Businesses leave unstable units

23:07, Mar 18 2014
Southland Times photo
Units five to 12 of the Gorge Rd Retail Centre. Three units have major subsidence issues.

Cracking walls, no insurance and a sinking building. Grant Bryant reports.

A sinking building at the Gorge Rd retail centre has led to tenants buying their way out of leases early, unit owners unable to insure, and a brewing real estate deal dispute.

The situation has been dubbed ''Gorge-Gate'' after the Watergate scandal by one tenant who has negotiated her way out of a lease early after fears of what would happen in even a minor earthquake.

Three retail units, with two apartments built upstairs are affected.

A geotechnical report, completed late last year and obtained by the ifMirrornf states one unit has subsided by 234mm and a unit next door has settled by 198mm - making the whole block un-insurable.

The subsidence is caused by a circular slip failure zone - swampy ground unable to support the weight of the building.


It has been no secret among locals, but the report, commissioned by Pitcaithly Body Corporate Services and completed by GM Designs shows it was a concern even as the concrete floor slabs dried during construction in 2000 and 2001, and states concerns over an ''out of control'' building contractor who had since gone into liquidation - along with the building certifier.

''You had a contractor who was out of control in the building of these units ... records show the contractor laid concrete against any advice.''

Fast-forward 14 years and the problems have multiplied, causing grief for owners and tenants.

''It is difficult for owners who have bought these units to understand how such a situation could even exist,'' the report notes.

Dog Day Care owner Erica Wymore started the dog sitting business in August 2012, leasing a double unit at the northern end of the block.

Setting up the business involved laying interlocking rubber mats which were glued to the floor and erecting fencing on top of that to divide the space.

Moisture seeping upwards along the joins of the rubber mats and gates swinging open in the fencing were the first signs of something wrong, and upon seeing the report she pulled the pin on the business.

''The landlord asked why I wanted to end the lease early, saying it wouldn't affect business, but if I stayed there's no telling how bad it could have got, or how quickly. The big thing I worried about was what would happen in an earthquake. Dogs are part of people's family and I didn't want to be explaining that something terrible might have happened in even just a small earthquake.''

She would not have invested in the business at all had she known of the subsidence.

Since paying rent in advance to get out of the lease and ripping up the rubber flooring, large cracks were found on the unit's floor.

There were also concerns that because the building was built on unstable swampy ground that gasses could be leaching through the floor, Ms Wymore said.

Refuel cafe owner Steve Kay will vacate his unit - the most badly affected by subsidence - on Friday.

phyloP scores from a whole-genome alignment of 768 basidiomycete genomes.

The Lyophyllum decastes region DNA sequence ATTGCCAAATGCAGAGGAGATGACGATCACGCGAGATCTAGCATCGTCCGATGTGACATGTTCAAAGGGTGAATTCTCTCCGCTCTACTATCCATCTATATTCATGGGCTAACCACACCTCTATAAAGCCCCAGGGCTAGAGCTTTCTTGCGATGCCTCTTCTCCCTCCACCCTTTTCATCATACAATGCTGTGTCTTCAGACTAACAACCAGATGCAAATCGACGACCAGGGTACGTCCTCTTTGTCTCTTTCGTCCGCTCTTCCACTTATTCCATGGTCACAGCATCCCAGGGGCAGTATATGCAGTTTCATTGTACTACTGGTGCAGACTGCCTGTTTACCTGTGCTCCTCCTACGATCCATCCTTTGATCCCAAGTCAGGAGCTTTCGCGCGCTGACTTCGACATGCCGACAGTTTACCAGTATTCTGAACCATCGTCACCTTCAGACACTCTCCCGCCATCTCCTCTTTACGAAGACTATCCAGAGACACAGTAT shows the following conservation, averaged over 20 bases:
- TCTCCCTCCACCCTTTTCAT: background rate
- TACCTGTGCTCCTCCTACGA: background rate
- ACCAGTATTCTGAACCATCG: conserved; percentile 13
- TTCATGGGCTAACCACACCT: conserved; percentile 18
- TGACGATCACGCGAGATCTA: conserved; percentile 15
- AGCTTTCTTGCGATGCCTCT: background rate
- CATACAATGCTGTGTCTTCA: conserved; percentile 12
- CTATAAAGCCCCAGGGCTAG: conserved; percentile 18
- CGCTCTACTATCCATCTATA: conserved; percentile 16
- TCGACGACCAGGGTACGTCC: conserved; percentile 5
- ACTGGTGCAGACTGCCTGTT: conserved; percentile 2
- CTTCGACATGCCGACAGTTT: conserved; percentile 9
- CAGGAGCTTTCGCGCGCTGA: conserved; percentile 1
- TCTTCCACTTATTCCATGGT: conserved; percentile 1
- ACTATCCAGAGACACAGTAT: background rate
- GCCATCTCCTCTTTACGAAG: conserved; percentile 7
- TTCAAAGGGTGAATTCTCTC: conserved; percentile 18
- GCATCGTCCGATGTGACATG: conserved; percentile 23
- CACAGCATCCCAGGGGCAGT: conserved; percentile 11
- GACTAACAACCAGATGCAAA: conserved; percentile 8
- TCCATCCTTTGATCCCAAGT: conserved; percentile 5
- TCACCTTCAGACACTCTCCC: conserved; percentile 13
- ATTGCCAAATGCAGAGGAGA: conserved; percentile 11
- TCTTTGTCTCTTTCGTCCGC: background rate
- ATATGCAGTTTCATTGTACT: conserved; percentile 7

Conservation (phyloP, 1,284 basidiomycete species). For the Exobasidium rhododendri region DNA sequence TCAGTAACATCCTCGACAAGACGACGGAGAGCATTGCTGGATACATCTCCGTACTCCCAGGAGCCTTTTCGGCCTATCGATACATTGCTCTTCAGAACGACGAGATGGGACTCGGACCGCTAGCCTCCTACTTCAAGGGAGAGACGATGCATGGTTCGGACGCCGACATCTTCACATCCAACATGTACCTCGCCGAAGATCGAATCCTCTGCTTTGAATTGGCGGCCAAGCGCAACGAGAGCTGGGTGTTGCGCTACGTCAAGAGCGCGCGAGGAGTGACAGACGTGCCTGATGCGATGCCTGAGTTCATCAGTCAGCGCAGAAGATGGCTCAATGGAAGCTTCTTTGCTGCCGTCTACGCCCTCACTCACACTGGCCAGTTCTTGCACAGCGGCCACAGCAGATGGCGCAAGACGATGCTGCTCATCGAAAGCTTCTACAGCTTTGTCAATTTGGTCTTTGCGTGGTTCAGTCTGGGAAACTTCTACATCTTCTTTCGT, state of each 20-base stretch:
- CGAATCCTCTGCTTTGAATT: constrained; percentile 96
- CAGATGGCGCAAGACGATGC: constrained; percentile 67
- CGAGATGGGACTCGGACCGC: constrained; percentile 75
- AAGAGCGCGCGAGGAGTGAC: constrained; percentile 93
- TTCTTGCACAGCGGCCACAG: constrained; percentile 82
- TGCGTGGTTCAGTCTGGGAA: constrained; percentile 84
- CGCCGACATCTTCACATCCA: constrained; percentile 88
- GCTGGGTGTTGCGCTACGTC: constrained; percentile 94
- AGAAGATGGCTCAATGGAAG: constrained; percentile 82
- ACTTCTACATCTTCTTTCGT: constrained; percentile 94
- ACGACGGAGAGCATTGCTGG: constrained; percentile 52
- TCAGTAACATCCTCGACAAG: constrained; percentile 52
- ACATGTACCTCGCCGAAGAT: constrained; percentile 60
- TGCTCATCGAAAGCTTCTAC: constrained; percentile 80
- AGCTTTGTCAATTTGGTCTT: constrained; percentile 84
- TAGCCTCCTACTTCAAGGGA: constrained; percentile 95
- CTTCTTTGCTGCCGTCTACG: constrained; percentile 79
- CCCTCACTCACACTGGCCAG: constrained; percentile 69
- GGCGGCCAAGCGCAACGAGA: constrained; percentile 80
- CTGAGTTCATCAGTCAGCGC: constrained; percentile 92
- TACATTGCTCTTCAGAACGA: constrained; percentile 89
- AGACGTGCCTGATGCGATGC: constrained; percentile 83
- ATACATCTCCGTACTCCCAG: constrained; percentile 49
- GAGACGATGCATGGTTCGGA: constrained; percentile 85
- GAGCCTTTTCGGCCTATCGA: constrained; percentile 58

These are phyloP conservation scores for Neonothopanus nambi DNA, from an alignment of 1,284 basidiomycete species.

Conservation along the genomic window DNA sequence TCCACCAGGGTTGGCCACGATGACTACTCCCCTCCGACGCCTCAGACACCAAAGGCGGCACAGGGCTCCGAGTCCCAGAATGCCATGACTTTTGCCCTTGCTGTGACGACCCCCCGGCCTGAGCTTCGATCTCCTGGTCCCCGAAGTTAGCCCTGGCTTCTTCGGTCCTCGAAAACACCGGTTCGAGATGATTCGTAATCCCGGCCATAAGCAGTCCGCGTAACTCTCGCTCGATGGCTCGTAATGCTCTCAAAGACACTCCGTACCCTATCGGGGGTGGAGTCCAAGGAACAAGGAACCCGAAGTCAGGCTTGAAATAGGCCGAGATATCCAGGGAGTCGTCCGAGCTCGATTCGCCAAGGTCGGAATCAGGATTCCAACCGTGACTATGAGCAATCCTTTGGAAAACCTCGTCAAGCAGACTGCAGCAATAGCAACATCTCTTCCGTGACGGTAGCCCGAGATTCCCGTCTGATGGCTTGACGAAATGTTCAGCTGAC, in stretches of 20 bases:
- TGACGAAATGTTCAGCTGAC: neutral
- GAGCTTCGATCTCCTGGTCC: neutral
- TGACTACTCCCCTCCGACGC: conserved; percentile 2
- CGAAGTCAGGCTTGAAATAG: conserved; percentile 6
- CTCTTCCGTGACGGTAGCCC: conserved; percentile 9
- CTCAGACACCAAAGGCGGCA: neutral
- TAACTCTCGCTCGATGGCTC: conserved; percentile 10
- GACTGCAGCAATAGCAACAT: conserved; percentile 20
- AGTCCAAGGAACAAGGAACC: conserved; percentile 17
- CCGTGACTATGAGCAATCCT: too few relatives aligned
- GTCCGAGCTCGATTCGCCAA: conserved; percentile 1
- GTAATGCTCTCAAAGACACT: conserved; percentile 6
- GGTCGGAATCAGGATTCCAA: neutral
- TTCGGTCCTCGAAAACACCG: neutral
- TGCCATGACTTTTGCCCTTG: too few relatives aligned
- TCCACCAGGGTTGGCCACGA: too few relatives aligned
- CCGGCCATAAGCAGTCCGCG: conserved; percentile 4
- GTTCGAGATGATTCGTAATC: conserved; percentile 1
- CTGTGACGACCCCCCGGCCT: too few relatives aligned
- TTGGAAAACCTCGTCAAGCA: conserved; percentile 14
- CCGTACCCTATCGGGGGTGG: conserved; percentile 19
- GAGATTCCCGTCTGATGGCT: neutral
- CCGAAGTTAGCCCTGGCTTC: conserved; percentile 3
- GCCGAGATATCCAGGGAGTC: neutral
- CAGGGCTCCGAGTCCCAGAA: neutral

He did not want to comment other than to say he was very glad to be leaving and tenants needed disclosure of any building defects before signing a lease - something he says did not happen in his case.

The remaining unit is vacant.

From the GM Designs reports

● Because of ''gradual settlements ... no insurance cover extends to these units in any form and from any source.''

● One solution to the overall problem would be to ''urethane jacking'' - pumping urethane between the ground and underside of the concrete flooring to bring the building back to level. This could cost ''in the order'' of $100,000 per unit.

● ''Some responsibility'' could still be held by the Queenstown Lakes District Council for the overall situation but litigation costs to determine any level of culpability would be ''most significant.''

When questioned whether he had any responsibility for the current subsidence situation in some of the units, the Gorge Road Retail Centre's original developer Dennis Thompson said all compliance had been carried out at the time of construction.

''The building was done to the engineering standards of the time, and passed. If there's been subsidence since then - which happens all over the place when you've got bad ground -  well that's a fact of life,'' he said.

When asked what unit owners affected by subsidence - who could not get insurance and faced a possible $100,000 bill to fix the situation - should do, he offered a philosophical approach.

''Life's not perfect and sometime's you've just gotta get up, get on and fix it.'' 

Mr Thompson's theory for possible reasons of the subsidence included earthquakes.

When it was pointed out to the Christchurch resident that Queenstown had not been anywhere near as affected by earthquakes as his home city, he said even minor shakes could have a big effect on unstable ground.

Queenstown Investment Holdings was owned by Christchurch developer Dennis Thompson and his partner Sharon Bartlett.

The company also completed the Base backpackers building in Shotover St.

The company was liquidated in 2008 and struck off by the New Zealand Companies Office in 2010.

In 2009 Fairfax found 17 companies connected with Thompson had gone into liquidation in 2007 and 2008, with combined debts of about $18 million.


The Southland Times